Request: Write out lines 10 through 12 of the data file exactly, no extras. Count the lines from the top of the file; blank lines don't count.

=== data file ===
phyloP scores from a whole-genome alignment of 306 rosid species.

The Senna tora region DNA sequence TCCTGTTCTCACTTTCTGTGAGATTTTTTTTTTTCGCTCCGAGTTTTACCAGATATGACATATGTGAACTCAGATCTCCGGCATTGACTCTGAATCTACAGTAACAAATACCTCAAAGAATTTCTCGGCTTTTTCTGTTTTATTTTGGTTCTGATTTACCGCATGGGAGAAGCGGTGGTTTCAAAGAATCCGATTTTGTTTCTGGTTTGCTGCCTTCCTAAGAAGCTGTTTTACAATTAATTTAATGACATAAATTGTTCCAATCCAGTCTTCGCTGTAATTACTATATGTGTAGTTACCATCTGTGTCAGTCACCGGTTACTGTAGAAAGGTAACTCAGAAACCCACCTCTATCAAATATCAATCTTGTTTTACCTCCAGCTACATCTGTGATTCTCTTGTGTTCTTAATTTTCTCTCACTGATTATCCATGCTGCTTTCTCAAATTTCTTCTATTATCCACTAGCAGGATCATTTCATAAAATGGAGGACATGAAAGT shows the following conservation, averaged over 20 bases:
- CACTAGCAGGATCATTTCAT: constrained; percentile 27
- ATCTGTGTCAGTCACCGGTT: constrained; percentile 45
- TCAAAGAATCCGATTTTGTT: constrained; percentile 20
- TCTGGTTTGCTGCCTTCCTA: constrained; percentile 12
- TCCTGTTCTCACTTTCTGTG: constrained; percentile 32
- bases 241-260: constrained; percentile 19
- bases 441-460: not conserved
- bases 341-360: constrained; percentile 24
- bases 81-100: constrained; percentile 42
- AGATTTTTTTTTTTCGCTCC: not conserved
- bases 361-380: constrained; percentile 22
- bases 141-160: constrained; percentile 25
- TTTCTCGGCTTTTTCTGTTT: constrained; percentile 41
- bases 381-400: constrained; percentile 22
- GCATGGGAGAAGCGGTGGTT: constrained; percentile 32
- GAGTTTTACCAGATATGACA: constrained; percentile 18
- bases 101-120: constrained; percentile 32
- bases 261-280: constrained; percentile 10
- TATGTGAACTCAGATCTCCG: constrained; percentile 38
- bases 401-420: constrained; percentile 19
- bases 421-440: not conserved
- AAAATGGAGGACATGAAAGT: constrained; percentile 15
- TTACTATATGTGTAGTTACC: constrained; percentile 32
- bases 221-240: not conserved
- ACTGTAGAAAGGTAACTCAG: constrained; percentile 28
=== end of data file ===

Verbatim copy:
- bases 341-360: constrained; percentile 24
- bases 81-100: constrained; percentile 42
- AGATTTTTTTTTTTCGCTCC: not conserved